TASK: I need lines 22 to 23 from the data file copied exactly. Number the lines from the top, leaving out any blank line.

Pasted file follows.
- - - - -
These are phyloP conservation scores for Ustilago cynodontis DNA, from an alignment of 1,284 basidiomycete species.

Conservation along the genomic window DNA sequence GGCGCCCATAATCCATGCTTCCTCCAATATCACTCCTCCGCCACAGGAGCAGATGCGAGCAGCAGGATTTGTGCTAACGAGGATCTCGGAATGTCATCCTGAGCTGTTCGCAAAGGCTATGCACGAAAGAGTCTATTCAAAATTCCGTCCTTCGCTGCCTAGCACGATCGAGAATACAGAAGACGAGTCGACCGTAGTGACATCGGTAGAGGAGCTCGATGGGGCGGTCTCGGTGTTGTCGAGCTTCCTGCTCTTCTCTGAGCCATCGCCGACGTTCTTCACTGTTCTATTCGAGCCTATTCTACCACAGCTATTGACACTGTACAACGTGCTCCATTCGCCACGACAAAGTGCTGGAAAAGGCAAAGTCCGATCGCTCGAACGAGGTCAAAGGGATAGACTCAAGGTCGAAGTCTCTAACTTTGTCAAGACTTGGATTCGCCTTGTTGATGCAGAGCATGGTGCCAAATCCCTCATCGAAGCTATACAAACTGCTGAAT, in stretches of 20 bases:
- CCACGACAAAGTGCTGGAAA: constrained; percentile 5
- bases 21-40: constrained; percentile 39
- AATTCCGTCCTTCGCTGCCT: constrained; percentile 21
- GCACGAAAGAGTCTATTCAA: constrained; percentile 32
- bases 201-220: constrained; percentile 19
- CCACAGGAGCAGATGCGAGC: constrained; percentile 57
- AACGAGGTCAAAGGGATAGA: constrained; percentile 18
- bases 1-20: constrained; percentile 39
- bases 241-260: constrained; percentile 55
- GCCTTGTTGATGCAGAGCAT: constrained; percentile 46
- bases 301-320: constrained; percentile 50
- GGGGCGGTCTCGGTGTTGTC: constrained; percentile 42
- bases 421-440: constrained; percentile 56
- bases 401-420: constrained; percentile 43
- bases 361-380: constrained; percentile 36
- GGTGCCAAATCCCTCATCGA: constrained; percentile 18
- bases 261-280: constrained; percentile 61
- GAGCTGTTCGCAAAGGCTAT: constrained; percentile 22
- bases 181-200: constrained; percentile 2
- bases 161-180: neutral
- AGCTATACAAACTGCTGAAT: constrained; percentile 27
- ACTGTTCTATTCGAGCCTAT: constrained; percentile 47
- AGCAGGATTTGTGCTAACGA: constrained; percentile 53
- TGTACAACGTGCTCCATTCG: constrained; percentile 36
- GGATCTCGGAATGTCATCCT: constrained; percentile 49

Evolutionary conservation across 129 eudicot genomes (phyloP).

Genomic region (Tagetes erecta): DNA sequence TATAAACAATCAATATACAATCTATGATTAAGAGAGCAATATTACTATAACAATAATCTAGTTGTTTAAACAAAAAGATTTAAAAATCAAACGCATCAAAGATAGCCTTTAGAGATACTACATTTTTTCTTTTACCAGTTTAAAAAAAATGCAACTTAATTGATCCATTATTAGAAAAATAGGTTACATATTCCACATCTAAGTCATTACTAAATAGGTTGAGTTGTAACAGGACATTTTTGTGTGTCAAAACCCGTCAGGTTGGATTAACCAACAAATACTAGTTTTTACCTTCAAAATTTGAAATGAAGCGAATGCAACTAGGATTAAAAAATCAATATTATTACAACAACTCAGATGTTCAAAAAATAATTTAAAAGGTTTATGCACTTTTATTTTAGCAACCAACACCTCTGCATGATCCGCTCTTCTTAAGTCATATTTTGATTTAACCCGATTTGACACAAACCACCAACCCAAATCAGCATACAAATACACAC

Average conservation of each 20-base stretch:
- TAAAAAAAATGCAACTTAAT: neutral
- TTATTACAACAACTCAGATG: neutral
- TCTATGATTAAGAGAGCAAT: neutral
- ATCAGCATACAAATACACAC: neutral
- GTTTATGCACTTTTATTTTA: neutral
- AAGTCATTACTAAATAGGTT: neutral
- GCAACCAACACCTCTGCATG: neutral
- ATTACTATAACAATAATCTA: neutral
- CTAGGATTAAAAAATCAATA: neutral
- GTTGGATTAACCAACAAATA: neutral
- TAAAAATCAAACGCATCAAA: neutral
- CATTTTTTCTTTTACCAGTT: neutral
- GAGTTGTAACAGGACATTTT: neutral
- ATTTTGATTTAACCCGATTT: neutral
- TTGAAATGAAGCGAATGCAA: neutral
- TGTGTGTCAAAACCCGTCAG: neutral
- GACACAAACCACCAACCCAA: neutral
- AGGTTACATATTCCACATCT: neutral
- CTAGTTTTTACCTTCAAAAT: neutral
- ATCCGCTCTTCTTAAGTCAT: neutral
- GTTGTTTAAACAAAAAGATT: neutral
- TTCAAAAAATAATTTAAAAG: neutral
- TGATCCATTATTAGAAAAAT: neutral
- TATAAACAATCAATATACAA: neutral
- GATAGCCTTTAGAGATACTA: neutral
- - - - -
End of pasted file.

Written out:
- bases 161-180: neutral
- AGCTATACAAACTGCTGAAT: constrained; percentile 27